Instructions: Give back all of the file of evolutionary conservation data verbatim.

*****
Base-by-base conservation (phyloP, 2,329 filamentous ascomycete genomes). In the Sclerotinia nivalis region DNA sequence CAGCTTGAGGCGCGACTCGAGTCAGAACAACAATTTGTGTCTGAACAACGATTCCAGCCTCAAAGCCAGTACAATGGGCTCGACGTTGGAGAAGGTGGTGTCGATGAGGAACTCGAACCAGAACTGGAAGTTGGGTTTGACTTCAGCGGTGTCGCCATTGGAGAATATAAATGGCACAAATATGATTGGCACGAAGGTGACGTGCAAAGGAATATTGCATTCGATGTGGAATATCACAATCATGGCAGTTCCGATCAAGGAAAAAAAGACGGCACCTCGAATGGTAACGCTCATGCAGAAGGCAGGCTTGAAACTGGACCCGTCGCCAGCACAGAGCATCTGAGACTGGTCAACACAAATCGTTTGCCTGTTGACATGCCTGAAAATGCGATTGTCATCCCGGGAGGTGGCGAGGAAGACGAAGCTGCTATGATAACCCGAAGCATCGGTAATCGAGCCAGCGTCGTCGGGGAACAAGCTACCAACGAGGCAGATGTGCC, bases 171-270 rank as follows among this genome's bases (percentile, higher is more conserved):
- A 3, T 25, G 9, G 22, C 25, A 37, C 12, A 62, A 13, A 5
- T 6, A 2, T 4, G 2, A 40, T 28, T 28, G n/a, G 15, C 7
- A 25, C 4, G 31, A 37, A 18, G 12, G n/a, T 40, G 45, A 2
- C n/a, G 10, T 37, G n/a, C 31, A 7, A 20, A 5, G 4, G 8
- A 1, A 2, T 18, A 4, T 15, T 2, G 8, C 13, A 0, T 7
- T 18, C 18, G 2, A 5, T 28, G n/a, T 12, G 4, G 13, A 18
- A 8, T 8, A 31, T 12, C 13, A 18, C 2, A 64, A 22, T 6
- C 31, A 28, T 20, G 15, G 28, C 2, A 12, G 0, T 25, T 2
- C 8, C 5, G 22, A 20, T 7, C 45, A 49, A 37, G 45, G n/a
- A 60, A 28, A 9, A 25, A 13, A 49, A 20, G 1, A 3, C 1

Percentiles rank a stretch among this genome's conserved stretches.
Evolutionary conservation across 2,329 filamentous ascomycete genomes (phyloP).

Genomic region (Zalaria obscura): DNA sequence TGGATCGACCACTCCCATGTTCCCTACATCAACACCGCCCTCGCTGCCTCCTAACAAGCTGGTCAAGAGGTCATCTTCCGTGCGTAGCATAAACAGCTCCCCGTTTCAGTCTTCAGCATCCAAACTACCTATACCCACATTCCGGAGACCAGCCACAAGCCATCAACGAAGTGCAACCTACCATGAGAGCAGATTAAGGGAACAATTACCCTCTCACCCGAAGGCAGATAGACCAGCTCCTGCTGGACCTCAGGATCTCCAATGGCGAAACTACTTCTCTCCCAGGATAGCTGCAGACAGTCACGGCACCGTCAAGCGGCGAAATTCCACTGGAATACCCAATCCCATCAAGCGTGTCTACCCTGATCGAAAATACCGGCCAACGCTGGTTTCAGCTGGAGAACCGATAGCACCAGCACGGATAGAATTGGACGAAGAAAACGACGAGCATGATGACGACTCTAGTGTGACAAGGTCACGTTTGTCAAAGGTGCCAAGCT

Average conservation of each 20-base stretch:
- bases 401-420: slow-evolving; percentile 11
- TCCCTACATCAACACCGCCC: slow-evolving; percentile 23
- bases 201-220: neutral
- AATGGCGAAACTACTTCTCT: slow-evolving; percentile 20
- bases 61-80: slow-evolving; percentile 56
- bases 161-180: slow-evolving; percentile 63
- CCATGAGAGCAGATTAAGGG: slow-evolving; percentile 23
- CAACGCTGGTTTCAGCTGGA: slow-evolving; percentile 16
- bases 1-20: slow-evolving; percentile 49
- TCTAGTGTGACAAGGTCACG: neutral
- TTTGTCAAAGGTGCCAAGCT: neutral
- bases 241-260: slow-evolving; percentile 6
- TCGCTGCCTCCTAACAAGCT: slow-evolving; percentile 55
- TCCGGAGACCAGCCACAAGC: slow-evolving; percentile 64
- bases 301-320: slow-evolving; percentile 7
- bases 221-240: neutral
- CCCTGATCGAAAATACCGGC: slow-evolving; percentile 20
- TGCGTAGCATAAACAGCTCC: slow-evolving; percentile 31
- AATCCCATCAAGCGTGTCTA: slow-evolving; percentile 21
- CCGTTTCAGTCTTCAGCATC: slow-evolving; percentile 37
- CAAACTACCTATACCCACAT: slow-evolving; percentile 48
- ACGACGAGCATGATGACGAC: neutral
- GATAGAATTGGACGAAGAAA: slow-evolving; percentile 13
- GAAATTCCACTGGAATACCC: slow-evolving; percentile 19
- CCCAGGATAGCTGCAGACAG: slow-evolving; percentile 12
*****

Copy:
Base-by-base conservation (phyloP, 2,329 filamentous ascomycete genomes). In the Sclerotinia nivalis region DNA sequence CAGCTTGAGGCGCGACTCGAGTCAGAACAACAATTTGTGTCTGAACAACGATTCCAGCCTCAAAGCCAGTACAATGGGCTCGACGTTGGAGAAGGTGGTGTCGATGAGGAACTCGAACCAGAACTGGAAGTTGGGTTTGACTTCAGCGGTGTCGCCATTGGAGAATATAAATGGCACAAATATGATTGGCACGAAGGTGACGTGCAAAGGAATATTGCATTCGATGTGGAATATCACAATCATGGCAGTTCCGATCAAGGAAAAAAAGACGGCACCTCGAATGGTAACGCTCATGCAGAAGGCAGGCTTGAAACTGGACCCGTCGCCAGCACAGAGCATCTGAGACTGGTCAACACAAATCGTTTGCCTGTTGACATGCCTGAAAATGCGATTGTCATCCCGGGAGGTGGCGAGGAAGACGAAGCTGCTATGATAACCCGAAGCATCGGTAATCGAGCCAGCGTCGTCGGGGAACAAGCTACCAACGAGGCAGATGTGCC, bases 171-270 rank as follows among this genome's bases (percentile, higher is more conserved):
- A 3, T 25, G 9, G 22, C 25, A 37, C 12, A 62, A 13, A 5
- T 6, A 2, T 4, G 2, A 40, T 28, T 28, G n/a, G 15, C 7
- A 25, C 4, G 31, A 37, A 18, G 12, G n/a, T 40, G 45, A 2
- C n/a, G 10, T 37, G n/a, C 31, A 7, A 20, A 5, G 4, G 8
- A 1, A 2, T 18, A 4, T 15, T 2, G 8, C 13, A 0, T 7
- T 18, C 18, G 2, A 5, T 28, G n/a, T 12, G 4, G 13, A 18
- A 8, T 8, A 31, T 12, C 13, A 18, C 2, A 64, A 22, T 6
- C 31, A 28, T 20, G 15, G 28, C 2, A 12, G 0, T 25, T 2
- C 8, C 5, G 22, A 20, T 7, C 45, A 49, A 37, G 45, G n/a
- A 60, A 28, A 9, A 25, A 13, A 49, A 20, G 1, A 3, C 1

Percentiles rank a stretch among this genome's conserved stretches.
Evolutionary conservation across 2,329 filamentous ascomycete genomes (phyloP).

Genomic region (Zalaria obscura): DNA sequence TGGATCGACCACTCCCATGTTCCCTACATCAACACCGCCCTCGCTGCCTCCTAACAAGCTGGTCAAGAGGTCATCTTCCGTGCGTAGCATAAACAGCTCCCCGTTTCAGTCTTCAGCATCCAAACTACCTATACCCACATTCCGGAGACCAGCCACAAGCCATCAACGAAGTGCAACCTACCATGAGAGCAGATTAAGGGAACAATTACCCTCTCACCCGAAGGCAGATAGACCAGCTCCTGCTGGACCTCAGGATCTCCAATGGCGAAACTACTTCTCTCCCAGGATAGCTGCAGACAGTCACGGCACCGTCAAGCGGCGAAATTCCACTGGAATACCCAATCCCATCAAGCGTGTCTACCCTGATCGAAAATACCGGCCAACGCTGGTTTCAGCTGGAGAACCGATAGCACCAGCACGGATAGAATTGGACGAAGAAAACGACGAGCATGATGACGACTCTAGTGTGACAAGGTCACGTTTGTCAAAGGTGCCAAGCT

Average conservation of each 20-base stretch:
- bases 401-420: slow-evolving; percentile 11
- TCCCTACATCAACACCGCCC: slow-evolving; percentile 23
- bases 201-220: neutral
- AATGGCGAAACTACTTCTCT: slow-evolving; percentile 20
- bases 61-80: slow-evolving; percentile 56
- bases 161-180: slow-evolving; percentile 63
- CCATGAGAGCAGATTAAGGG: slow-evolving; percentile 23
- CAACGCTGGTTTCAGCTGGA: slow-evolving; percentile 16
- bases 1-20: slow-evolving; percentile 49
- TCTAGTGTGACAAGGTCACG: neutral
- TTTGTCAAAGGTGCCAAGCT: neutral
- bases 241-260: slow-evolving; percentile 6
- TCGCTGCCTCCTAACAAGCT: slow-evolving; percentile 55
- TCCGGAGACCAGCCACAAGC: slow-evolving; percentile 64
- bases 301-320: slow-evolving; percentile 7
- bases 221-240: neutral
- CCCTGATCGAAAATACCGGC: slow-evolving; percentile 20
- TGCGTAGCATAAACAGCTCC: slow-evolving; percentile 31
- AATCCCATCAAGCGTGTCTA: slow-evolving; percentile 21
- CCGTTTCAGTCTTCAGCATC: slow-evolving; percentile 37
- CAAACTACCTATACCCACAT: slow-evolving; percentile 48
- ACGACGAGCATGATGACGAC: neutral
- GATAGAATTGGACGAAGAAA: slow-evolving; percentile 13
- GAAATTCCACTGGAATACCC: slow-evolving; percentile 19
- CCCAGGATAGCTGCAGACAG: slow-evolving; percentile 12